Clustering Techniques and Their Effect on Portfolio Formation and Risk Analysis

Risk can be distributed in complex and unexpected ways across financial markets. Grouping financial assets into broad portfolios is a common practice, but this aggregation tends to hide important nuances of the overall risk profile. For example, large long and short positions may individually be important, but cancel out in the aggregate. This paper introduces the “RiskMapper,” an interactive, visual tool for exploring the benefits of different approaches for aggregating and disaggregating financial portfolios. It describes early-stage research into the strengths, weaknesses, and ramifications of different rules, risk measures, and visualization approaches.


This paper explores the application of three different portfolio formation rules using standard clustering techniques - K-means, K-mediods, and hierarchical - to a large financial data set (16 years of daily CRSP stock data) to determine how the choice of clustering technique may affect analysts’ perceptions of the riskiness of different portfolios in the context of a prototype visual analytics system designed for financial stability monitoring. We use a two-phased experimental approach with visualizations to explore the effects of the different clustering techniques. The choice of clustering technique matters. There is signi cant variation among techniques, resulting in different “pictures” of the riskiness of the same underlying data when plotted to the visual analytics tool. This sensitivity to clustering methodolgy has the potential to mislead analysts about the riskiness of portfolios. We conclude that further research into the implications of portfolio formation rules is needed, and that visual analytics tools should not limit analysts to a single clustering technique, but instead should provide the facility to explore the data using different techniques.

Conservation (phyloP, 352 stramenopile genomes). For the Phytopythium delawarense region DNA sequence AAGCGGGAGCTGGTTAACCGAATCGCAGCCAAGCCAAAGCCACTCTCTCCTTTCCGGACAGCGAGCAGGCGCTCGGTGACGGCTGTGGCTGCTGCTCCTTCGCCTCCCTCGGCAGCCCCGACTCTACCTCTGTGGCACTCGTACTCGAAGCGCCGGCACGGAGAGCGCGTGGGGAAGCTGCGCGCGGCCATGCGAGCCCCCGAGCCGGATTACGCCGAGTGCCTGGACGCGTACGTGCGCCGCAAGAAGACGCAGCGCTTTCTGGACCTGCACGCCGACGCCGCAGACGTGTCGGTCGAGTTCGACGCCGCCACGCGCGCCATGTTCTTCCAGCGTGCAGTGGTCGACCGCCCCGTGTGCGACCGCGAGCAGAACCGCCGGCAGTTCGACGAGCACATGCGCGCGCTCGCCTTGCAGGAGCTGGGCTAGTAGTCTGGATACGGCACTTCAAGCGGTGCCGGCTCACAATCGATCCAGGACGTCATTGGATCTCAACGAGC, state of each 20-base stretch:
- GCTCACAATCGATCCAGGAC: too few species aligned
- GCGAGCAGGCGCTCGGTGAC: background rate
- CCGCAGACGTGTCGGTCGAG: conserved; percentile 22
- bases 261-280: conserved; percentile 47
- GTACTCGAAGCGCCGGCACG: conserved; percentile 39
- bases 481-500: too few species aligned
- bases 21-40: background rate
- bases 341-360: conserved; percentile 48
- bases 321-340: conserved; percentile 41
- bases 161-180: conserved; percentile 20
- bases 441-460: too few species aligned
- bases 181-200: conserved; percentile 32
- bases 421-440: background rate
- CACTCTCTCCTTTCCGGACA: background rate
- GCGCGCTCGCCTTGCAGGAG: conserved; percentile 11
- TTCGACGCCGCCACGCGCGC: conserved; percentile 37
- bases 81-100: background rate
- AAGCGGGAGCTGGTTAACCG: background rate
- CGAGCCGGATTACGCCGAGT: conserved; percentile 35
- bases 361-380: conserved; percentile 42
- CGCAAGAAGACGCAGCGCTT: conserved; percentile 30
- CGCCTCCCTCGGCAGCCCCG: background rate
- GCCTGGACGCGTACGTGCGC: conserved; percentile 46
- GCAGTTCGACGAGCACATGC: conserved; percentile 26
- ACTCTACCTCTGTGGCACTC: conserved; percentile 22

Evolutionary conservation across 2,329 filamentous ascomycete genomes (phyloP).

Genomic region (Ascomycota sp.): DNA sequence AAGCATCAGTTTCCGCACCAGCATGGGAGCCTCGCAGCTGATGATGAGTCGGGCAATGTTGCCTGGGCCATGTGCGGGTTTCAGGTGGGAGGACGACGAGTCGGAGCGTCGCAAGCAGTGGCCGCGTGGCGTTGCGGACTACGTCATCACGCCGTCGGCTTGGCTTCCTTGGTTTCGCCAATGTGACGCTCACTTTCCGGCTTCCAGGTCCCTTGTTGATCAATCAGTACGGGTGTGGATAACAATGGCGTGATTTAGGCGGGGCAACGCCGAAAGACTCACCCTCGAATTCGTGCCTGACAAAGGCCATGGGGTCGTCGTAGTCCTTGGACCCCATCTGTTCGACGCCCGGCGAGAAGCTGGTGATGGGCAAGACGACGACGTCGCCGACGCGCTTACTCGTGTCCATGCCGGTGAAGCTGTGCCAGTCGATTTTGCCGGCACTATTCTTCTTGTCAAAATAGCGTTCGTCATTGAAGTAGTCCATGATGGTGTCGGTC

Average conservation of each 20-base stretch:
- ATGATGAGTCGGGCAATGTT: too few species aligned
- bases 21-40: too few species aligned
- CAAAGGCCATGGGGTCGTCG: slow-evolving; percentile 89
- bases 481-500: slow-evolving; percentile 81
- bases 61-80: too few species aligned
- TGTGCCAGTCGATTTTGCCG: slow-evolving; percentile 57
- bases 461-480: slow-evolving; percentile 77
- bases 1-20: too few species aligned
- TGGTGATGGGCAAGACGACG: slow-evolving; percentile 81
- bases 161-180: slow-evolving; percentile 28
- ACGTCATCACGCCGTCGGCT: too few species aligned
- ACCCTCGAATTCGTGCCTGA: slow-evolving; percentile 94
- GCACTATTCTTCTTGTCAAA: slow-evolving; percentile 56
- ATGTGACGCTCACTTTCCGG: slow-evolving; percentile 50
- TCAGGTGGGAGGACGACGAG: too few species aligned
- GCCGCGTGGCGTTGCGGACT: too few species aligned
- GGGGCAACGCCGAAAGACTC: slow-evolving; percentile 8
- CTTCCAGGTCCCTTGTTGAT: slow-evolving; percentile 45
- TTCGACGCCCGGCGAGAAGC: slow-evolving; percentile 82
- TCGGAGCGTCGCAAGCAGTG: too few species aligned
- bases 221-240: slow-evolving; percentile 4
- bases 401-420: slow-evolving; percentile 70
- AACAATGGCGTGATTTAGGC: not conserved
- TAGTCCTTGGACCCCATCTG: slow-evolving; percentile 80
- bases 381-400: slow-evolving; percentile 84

Keywords: Clustering Techniques, Financial Stability Monitoring, Visual Analytics